24 The Movie Review
Written & Direction : Vikram Kumar
Producer : Suriya
Cast : Suriya | Samantha Ruth Prabhu | Nithya Menen
Music : A. R. Rahman
Cinematography : Tirru
Editor : Prawin Pudi
Production company : 2D Entertainment
Distribution : Eros International | Studio Green
Running time : 164 minutes
“There should be just one and I must own it.” So much possessed over the extreme adherence to an ambitious desire that lands up things over the grounds of turmoil among few people and in turn taking them race against the time and period. When you’re done watching few minutes or perhaps the first half, one thing that instantly strikes your mind is the brilliant writing by Vikram Kumar, where it is so obvious that he has worked so hard on the script over and again for a better perfect version. In fact, as an audience you don’t feel the logical quotients missing out anywhere, though there could be some diminishing elements on the flip side, which remains overshadowed, but again rhetoric excellence proves to be the highlighting trait.
The plot traverses through the lives of three characters – Sethuraman, a scientist who invents a watch that instantly can commute you back and forth from past and future. His peaceful life with small family consisting of wife (Nithya Menen) and their baby is threatened with the arrival of antagonist Athreya (again played by Suriya), possessed with an incorrigible aggressiveness wants to grab it. His unfulfilled mission continues to the future time of 26 years later, where he has to now combat against Mani (One more Suriya), son of Sethuraman, who now owns the watch. How the tale unfolds with unexpected twists and turns with unbelievable surprises unlocked at every level forms rest of the tale.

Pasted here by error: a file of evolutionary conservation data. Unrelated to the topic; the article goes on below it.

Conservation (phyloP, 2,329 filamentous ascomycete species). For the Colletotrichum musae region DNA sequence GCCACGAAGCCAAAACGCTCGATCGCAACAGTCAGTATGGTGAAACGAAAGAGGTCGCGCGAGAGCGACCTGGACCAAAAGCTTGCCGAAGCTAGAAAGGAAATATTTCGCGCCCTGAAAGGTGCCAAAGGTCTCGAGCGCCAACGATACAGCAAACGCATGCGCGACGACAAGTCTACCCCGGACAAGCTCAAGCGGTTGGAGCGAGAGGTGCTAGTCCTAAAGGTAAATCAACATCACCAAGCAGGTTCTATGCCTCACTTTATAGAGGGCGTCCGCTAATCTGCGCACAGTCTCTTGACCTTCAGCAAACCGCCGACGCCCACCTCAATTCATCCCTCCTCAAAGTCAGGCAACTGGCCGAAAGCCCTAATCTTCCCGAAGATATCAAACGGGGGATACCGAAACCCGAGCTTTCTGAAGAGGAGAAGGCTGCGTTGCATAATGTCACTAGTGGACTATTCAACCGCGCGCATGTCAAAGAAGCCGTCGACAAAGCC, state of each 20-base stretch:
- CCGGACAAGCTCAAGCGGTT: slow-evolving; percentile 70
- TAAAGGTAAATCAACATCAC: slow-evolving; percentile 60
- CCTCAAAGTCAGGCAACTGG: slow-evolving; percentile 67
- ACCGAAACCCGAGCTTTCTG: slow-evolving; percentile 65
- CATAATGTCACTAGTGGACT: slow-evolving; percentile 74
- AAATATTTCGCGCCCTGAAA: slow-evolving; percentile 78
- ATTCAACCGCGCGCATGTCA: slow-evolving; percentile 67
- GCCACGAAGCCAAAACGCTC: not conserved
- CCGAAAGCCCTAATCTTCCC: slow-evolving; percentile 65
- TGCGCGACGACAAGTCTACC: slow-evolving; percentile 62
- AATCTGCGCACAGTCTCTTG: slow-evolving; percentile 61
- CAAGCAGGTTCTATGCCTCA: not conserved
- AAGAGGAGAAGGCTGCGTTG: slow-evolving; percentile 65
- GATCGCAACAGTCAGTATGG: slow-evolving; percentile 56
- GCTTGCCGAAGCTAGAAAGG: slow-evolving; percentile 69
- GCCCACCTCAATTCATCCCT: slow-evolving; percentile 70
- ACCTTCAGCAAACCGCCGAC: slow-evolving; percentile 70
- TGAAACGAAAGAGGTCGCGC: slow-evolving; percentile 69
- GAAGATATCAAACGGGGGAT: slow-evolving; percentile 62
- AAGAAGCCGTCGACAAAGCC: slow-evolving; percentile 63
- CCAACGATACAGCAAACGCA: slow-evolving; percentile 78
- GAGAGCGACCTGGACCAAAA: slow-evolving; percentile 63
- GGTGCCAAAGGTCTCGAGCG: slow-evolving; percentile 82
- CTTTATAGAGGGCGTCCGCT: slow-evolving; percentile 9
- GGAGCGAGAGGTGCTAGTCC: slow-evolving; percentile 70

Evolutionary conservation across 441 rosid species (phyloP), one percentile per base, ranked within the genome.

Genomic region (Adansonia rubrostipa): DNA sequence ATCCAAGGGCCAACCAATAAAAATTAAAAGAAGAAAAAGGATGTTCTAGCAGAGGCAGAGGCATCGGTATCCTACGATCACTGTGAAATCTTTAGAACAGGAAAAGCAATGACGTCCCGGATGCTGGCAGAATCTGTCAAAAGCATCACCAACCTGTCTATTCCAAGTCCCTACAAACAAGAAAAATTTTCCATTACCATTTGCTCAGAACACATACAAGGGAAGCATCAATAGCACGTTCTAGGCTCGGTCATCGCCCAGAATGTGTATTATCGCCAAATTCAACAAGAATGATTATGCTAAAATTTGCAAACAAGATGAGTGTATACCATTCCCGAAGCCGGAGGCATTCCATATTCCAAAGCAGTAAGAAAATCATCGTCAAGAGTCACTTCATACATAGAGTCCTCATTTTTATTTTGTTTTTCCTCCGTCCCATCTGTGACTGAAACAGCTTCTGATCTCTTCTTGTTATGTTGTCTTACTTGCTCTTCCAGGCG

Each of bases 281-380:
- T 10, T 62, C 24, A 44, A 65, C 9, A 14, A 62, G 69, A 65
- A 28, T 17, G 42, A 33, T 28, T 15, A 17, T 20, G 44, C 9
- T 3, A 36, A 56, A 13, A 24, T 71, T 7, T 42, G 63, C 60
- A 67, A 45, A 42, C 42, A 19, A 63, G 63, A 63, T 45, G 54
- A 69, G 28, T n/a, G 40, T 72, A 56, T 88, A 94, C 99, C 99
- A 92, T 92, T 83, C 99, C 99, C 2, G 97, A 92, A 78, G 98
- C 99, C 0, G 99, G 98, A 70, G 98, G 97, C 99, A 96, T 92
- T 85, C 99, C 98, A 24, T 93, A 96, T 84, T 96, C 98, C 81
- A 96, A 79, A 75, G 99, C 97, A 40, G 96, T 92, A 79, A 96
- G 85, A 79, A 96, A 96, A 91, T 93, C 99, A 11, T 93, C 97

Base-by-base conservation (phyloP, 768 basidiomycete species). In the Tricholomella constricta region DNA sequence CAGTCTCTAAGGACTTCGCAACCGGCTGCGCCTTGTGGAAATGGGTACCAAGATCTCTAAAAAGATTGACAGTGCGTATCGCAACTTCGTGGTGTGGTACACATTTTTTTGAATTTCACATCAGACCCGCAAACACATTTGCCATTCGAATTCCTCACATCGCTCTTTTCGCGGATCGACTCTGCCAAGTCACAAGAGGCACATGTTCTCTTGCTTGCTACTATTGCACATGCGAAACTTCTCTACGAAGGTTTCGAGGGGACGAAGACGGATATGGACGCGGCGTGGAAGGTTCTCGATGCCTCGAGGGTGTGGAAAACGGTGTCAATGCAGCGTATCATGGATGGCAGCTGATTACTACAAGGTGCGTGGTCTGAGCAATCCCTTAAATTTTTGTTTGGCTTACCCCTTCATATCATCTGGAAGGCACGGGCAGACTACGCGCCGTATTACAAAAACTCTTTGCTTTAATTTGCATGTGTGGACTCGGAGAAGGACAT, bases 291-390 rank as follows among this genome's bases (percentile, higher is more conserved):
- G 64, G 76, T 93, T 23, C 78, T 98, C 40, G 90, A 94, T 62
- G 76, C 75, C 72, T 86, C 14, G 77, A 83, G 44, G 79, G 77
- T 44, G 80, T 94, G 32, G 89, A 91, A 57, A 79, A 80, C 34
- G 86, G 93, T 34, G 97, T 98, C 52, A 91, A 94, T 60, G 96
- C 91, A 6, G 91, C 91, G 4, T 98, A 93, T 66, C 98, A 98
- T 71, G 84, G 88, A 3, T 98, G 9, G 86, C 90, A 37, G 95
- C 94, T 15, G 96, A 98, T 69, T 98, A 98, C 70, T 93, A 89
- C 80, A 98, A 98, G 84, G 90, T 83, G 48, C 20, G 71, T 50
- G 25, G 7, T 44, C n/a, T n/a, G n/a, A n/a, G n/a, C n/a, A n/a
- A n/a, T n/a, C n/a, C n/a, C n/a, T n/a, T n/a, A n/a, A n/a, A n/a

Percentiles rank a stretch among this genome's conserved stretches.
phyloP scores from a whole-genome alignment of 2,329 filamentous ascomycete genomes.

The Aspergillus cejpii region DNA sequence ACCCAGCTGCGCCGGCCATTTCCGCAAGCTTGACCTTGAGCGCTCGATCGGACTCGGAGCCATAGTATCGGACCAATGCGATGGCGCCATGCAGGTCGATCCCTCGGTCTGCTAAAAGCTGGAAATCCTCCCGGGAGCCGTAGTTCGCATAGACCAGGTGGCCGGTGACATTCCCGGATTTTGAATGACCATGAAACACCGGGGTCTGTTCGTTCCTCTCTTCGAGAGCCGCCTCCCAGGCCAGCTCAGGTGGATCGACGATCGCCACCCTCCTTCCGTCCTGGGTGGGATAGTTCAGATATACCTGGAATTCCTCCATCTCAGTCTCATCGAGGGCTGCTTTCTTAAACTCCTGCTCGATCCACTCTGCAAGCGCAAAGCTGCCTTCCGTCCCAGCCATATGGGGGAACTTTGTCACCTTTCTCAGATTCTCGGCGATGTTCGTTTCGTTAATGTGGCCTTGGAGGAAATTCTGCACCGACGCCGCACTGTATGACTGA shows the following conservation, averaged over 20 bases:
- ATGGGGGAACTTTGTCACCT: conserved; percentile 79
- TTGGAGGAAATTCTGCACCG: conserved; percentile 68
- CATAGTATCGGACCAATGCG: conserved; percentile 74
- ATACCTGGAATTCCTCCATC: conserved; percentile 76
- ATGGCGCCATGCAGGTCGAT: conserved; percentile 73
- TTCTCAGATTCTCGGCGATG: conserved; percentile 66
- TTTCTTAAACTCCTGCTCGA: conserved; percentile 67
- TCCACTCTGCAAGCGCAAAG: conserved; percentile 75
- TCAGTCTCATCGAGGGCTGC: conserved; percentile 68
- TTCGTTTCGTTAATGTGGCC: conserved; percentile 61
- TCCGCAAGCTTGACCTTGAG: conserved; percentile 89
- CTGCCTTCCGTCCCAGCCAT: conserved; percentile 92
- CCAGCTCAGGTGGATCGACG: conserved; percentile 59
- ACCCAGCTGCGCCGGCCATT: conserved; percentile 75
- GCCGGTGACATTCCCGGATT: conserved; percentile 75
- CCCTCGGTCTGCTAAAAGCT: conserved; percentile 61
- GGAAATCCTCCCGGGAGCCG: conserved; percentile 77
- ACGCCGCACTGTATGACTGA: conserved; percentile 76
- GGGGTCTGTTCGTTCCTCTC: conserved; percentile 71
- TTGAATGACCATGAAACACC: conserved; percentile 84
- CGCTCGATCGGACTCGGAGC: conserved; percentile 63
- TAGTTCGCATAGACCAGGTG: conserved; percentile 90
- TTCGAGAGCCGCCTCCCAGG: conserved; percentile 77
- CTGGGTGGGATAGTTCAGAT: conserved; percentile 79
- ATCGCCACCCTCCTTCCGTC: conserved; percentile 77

As cited earlier, it’s Vikram Kumar’s writing that instantly gets your first attention in spite of Suriya pulling off the best efforts to offer a substantial performance. Yes, Suriya has already proved his proficiencies in a much colossal style during his erstwhile movies, exhibiting his prowess in unique roles with different looks, but this one is incredibly the best that he can boast about. It’s so much revealing how much effort he had to exert for ‘Athreya’, especially the aged one, inspired from Stephen Hawking look.
One of the best things about ‘24’ is that it takes us right into the precise point of what the film is all about by the very beginning. Audiences are exposed straight to the lane on which they would travelling for next 164 minutes. Following a substantial prologue, the first half slightly dips into the usual commercial paradigms, where some songs really look unwanted. But how could you keep away from the brand called AR Rahman. His background places its mammoth impact than the songs. Cinematography by Thiru turns to be an intriguing element, especially for some of the flashback portions using the Sepia tone and later playing with colours is something really spellbinding.
Portions involving Suriya and Samantha are cute and loveable, but could have been slightly limited. Nithya Menon has a very miniscule prominence, but has done what is required. Sathyan used for humour is just okay and Saranya Ponvannan takes sleepwalk through her usual kind of mother roles. The first half’s length could have been trimmed to make it more engrossing, but everything gets diminished by the twist that comes through the point of intermission. During the second hour, we are taken through some roller coaster elements, where audiences would feel as though they are involved in a video game play of puzzle solving. Vikram Kumar offers the package of surprises, which are some predictable, but few are really out of box thinking though.
Apart from AR Rahman’s background score and cinematography by Thiru, it’s Amit and Subrata Rao who deserve special mention for creating an outstanding set work. VFX team is the absolute backbone in this film, where they have exhibited an immense perfection.
Yes, there are few flaws in the script and bringing them to your notice could actually in the technical aspects and maybe few with the narrative style. But by the post-intermission sequences with some power packed performance of Suriya and engrossing screenplay, it offers a wholesome experience.